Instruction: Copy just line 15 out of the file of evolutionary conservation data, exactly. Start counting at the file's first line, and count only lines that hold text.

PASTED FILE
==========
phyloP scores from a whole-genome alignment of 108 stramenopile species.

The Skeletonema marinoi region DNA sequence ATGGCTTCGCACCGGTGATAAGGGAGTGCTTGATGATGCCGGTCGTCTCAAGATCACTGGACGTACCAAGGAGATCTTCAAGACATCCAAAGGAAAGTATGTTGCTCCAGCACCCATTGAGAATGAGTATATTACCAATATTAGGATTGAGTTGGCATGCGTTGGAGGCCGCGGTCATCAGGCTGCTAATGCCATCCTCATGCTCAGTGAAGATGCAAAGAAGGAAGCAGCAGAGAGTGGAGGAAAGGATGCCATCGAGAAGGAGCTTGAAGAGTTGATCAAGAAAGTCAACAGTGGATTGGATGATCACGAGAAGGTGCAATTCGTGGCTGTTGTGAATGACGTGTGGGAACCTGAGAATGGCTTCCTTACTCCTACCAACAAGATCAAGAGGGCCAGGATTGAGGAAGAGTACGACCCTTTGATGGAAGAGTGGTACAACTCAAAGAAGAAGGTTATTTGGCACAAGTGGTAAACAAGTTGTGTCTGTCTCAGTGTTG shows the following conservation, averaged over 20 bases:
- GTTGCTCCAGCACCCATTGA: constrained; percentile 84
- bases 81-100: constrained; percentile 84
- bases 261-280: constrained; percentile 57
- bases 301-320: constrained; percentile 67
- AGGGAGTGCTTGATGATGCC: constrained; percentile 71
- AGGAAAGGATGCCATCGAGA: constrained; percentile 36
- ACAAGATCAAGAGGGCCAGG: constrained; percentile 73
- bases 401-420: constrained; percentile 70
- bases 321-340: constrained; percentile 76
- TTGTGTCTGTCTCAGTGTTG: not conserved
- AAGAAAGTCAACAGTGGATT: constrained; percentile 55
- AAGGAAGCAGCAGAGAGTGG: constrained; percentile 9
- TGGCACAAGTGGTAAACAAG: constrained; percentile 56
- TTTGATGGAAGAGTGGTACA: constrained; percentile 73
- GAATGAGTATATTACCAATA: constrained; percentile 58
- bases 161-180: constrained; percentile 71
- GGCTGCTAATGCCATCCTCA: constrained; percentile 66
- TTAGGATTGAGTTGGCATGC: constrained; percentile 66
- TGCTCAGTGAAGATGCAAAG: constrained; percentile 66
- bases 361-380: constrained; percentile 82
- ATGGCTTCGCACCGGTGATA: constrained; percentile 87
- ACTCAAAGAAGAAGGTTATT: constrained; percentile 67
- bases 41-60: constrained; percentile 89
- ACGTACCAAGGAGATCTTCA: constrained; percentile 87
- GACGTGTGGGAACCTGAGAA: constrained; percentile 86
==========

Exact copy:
- TGGCACAAGTGGTAAACAAG: constrained; percentile 56